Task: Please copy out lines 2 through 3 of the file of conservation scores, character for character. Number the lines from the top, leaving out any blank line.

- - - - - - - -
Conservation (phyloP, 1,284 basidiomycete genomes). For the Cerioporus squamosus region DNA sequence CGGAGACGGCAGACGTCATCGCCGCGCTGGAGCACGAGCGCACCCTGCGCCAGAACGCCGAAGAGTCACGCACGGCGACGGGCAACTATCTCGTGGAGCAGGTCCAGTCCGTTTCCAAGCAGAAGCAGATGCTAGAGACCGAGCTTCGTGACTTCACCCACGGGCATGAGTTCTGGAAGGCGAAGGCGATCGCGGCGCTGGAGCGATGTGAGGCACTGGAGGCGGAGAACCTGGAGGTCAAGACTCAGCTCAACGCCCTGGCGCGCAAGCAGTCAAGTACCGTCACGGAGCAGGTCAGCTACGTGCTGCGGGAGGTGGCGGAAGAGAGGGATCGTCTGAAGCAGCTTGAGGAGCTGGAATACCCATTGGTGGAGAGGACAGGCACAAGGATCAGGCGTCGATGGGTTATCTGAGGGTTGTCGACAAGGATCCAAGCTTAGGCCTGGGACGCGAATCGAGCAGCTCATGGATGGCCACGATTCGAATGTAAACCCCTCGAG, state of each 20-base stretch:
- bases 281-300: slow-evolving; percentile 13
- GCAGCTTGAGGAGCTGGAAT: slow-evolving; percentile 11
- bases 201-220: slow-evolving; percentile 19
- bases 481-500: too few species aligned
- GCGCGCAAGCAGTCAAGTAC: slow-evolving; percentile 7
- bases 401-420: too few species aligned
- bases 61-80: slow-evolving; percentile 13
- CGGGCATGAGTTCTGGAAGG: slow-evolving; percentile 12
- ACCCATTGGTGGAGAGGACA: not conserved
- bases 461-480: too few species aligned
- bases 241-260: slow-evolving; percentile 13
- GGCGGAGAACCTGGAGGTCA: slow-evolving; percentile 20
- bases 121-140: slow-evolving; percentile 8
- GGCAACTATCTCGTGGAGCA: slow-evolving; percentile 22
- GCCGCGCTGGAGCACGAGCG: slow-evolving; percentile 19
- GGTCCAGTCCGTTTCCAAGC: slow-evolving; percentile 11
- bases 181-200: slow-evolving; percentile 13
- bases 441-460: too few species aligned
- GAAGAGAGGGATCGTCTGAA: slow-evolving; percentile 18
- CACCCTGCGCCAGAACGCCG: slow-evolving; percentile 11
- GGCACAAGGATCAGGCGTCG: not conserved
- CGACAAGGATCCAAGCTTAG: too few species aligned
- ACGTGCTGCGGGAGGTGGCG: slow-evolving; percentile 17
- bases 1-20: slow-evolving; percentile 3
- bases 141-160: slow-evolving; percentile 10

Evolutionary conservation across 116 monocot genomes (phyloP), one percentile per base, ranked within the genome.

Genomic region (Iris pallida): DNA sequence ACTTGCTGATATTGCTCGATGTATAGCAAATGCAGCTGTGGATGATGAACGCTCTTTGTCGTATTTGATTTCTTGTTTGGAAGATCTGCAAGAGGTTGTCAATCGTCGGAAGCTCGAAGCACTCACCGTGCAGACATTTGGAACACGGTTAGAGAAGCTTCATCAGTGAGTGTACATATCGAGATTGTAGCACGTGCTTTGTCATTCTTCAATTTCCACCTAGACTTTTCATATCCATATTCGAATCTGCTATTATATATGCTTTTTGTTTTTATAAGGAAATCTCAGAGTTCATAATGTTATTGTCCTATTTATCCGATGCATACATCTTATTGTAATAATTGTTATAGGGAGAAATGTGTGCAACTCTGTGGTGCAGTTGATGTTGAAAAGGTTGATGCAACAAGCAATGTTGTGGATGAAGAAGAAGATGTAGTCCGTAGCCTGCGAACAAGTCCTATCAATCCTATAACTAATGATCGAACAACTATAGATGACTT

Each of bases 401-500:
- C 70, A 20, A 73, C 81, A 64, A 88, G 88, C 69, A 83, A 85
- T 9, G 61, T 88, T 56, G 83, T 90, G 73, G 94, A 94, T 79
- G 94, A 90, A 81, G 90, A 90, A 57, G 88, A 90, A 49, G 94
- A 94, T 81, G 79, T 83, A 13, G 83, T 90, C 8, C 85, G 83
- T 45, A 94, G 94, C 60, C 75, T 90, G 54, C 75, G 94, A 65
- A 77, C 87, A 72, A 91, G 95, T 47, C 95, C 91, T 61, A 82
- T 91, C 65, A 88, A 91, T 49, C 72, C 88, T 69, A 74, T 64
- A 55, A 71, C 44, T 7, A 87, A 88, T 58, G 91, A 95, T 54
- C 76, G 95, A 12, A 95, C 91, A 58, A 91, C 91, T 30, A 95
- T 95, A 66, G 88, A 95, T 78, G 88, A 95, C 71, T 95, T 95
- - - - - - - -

- bases 281-300: slow-evolving; percentile 13
- GCAGCTTGAGGAGCTGGAAT: slow-evolving; percentile 11